John Harvard's Journal
A New Look at Legacies
Amherst College announced in October that it will end the alumni preference in its admissions decisions. “[C]hildren of alumni who are academically well-qualified” make up about 11 percent of each class now, it said, but “Going forward, legacy status will no longer factor into the College’s holistic admission process, creating greater opportunity for more applicants.” President Biddy Martin said, “Now is the time to end this historic program that inadvertently limits educational opportunity….”
There is a bit of a groundswell about the issue. The same month, Johns Hopkins president Ronald J. Daniels editorialized in The Chronicle of Higher Education, “End Legacy Admissions Now: Hereditary advantage has no place in higher ed.” (His institution has the luxury of fully endowed undergraduate financial aid, thanks to a $1.8-billion gift from alumnus Michael R. Bloomberg, M.B.A. ’66, LL.D. ’14.) Viet Nguyen, a Brown graduate now pursuing degrees at Harvard Business School and Stanford, has begun a movement urging young alumni to withhold gifts from their alma maters until they abolish legacy preferences, which he calls “inherently unjust.” Yale’s College Council passed a resolution calling on that institution to end the practice, according to the Yale Daily News, but its admissions director defended the “current policy of adding a plus factor to sons or daughters of Yale alumni.” During its $7-billion capital campaign, one suspects, Yale would be loath to change.
The issue has long been debated at Harvard, too—more publicly since the disclosure of admissions preferences during the Students for Fair Admissions anti-affirmative action litigation against the College (see “What Legacy?” January-February 2019, page 5). Even as the University ardently defends affirmative action in holistic admissions processes, and intensifies its efforts to enroll more lower-income and first-generation students, President Lawrence S. Bacow has made the case for legacy preferences: “This place did not build itself,” he has said. Prior generations donated “to create the institution that exists today,” enabling it to advance research and educate new student cohorts. “Each generation helps the next,” he continued, and “it is important to continue to try to ensure that we have that kind of loyalty and resources.…Is it surprising that we recognize people like that?” In doing so via an admissions preference, he observed, “Legacies are, as a group, arguably the most qualified applicants…by any measure.”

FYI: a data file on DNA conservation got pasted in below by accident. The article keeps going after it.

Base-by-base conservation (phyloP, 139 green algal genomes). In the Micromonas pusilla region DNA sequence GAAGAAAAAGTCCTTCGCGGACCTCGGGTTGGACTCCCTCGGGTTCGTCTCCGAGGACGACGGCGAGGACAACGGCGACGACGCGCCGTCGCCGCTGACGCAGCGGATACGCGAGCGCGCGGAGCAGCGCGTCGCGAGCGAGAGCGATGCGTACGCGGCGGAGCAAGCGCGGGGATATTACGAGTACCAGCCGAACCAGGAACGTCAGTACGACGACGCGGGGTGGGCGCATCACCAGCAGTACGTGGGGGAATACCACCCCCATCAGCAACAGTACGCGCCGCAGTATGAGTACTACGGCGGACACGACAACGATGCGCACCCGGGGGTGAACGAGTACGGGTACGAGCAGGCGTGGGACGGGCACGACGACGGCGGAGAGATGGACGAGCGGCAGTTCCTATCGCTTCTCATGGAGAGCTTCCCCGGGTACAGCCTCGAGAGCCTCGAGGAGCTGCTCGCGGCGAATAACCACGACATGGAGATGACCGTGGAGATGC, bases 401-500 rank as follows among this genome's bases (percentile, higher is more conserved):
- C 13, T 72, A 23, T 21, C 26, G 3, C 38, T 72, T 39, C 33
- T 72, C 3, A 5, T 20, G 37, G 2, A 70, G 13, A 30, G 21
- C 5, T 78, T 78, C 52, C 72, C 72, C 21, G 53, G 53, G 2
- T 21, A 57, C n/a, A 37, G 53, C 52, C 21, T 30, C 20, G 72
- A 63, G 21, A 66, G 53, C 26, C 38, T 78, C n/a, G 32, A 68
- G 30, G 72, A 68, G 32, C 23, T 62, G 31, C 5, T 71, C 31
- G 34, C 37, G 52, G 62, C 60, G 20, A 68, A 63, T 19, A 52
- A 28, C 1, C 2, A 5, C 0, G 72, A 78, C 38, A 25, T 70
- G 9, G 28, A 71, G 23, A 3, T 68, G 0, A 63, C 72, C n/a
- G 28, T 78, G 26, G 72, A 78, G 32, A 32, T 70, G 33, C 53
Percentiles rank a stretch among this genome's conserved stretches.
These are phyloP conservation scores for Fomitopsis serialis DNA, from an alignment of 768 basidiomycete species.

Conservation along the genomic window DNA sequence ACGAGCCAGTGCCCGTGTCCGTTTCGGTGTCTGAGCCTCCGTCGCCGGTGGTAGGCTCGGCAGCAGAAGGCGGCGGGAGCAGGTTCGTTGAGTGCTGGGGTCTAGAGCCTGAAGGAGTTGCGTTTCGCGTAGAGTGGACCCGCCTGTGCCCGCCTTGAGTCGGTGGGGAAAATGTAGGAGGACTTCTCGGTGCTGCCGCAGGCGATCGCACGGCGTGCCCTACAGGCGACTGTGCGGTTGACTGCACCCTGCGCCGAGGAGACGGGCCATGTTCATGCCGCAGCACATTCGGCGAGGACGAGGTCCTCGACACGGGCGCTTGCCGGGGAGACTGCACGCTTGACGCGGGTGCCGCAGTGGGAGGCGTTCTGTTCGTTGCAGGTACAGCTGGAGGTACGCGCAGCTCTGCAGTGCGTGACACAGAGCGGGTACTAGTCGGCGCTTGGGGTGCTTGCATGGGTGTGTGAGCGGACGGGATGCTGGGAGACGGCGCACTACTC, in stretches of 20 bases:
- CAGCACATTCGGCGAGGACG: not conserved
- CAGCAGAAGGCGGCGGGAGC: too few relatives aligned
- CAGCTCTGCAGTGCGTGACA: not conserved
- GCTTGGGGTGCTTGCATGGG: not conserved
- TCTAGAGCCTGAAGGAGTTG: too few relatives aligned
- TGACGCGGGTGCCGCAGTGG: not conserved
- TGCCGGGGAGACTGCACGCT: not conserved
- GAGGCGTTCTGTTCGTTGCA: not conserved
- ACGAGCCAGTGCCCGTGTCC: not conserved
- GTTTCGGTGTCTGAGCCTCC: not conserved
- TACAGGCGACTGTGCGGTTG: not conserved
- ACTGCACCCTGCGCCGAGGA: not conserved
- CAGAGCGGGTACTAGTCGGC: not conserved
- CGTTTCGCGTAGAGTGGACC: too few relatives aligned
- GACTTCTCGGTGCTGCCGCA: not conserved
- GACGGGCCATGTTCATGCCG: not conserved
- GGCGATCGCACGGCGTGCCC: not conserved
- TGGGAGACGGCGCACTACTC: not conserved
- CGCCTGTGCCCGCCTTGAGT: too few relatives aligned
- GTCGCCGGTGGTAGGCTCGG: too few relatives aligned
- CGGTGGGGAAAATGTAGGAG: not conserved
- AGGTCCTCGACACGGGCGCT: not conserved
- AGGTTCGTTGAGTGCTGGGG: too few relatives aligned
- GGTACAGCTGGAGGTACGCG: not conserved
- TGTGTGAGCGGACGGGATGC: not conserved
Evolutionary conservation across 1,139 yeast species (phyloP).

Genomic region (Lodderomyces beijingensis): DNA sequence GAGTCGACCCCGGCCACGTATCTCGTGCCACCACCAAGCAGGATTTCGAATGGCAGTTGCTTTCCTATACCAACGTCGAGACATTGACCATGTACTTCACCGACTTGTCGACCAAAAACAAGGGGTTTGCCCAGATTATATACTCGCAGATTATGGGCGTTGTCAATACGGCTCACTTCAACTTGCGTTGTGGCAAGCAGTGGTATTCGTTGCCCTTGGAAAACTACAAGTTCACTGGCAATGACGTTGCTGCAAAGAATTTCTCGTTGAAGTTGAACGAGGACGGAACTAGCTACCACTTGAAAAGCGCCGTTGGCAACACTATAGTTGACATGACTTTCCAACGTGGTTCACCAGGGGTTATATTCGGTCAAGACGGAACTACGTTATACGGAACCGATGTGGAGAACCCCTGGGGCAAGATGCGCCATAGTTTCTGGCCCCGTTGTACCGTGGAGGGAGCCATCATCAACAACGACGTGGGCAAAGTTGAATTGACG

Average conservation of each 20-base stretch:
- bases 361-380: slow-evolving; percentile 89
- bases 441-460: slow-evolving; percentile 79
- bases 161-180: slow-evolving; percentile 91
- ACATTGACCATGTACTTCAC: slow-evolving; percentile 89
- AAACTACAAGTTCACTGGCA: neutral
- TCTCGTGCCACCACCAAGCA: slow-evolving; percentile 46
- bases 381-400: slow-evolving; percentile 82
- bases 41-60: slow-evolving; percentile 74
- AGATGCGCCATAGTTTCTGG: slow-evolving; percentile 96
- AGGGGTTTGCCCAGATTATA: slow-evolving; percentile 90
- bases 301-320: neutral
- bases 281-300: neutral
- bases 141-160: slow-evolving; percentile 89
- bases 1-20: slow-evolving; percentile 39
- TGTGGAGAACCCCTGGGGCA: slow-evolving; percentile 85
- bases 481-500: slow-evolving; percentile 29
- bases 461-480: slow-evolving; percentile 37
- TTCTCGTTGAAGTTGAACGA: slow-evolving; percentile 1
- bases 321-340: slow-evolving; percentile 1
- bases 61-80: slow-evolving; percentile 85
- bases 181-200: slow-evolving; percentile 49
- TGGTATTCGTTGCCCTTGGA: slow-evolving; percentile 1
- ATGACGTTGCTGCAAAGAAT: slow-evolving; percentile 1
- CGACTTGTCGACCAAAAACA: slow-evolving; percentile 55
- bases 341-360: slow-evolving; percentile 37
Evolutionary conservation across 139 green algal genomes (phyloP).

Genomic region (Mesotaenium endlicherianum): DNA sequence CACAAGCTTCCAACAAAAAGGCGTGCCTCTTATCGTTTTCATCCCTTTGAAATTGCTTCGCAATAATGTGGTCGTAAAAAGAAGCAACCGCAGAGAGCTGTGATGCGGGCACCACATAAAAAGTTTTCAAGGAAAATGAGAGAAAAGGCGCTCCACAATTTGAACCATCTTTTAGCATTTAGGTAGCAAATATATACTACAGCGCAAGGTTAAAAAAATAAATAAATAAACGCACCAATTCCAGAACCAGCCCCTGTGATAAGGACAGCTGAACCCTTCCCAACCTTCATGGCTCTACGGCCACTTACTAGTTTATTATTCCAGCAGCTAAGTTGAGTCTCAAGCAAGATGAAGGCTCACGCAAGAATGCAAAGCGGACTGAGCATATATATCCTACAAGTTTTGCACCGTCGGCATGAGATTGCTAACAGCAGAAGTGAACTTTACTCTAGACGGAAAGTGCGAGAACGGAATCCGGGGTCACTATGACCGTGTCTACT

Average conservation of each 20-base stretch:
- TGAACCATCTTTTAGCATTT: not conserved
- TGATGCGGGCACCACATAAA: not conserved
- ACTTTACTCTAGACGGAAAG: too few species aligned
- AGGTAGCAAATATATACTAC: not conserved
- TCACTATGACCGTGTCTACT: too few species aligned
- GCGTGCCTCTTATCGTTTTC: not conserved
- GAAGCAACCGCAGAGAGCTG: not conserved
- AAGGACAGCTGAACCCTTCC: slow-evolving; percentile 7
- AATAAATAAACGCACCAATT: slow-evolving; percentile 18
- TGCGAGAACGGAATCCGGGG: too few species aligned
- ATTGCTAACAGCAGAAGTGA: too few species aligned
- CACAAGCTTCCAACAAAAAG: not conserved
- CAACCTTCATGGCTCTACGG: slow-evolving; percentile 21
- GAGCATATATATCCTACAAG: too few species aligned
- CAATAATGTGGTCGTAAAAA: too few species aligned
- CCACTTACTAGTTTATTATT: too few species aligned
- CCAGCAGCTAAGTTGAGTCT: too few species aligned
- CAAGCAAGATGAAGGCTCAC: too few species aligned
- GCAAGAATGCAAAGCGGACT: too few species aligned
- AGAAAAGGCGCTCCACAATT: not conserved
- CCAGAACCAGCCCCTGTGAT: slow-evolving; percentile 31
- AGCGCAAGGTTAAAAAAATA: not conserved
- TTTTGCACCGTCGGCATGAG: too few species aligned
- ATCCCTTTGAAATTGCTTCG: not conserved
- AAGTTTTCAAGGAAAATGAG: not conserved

That should be the case: highly educated parents are motivated to secure the benefits of such schooling for their progeny. In a society split socioeconomically, critics of legacies note, those fortunate elders have means to bring to bear on the challenge, thus replicating inequality.
Amherst’s action may stand alone, or, in the current environment, may become the start of something bigger. Of local interest, Biddy Martin has been a Harvard Corporation member since 2018, and so may bring to its deliberations a different perspective from about 90 miles to the west.
Climate Change on Campus(es)
As various schools pursue divestment of fossil-fuel investments in their endowments (among those announcing such decisions were California State University, Dartmouth, and Vassar), attention has turned to campus sustainability efforts. Harvard’s most recent report (https://report.green.harvard.edu), updated October 15, shows campus greenhouse gas emissions holding even during 2020 at 197,000 metric tons of carbon dioxide equivalent (MTCDE), essentially the level maintained since 2016.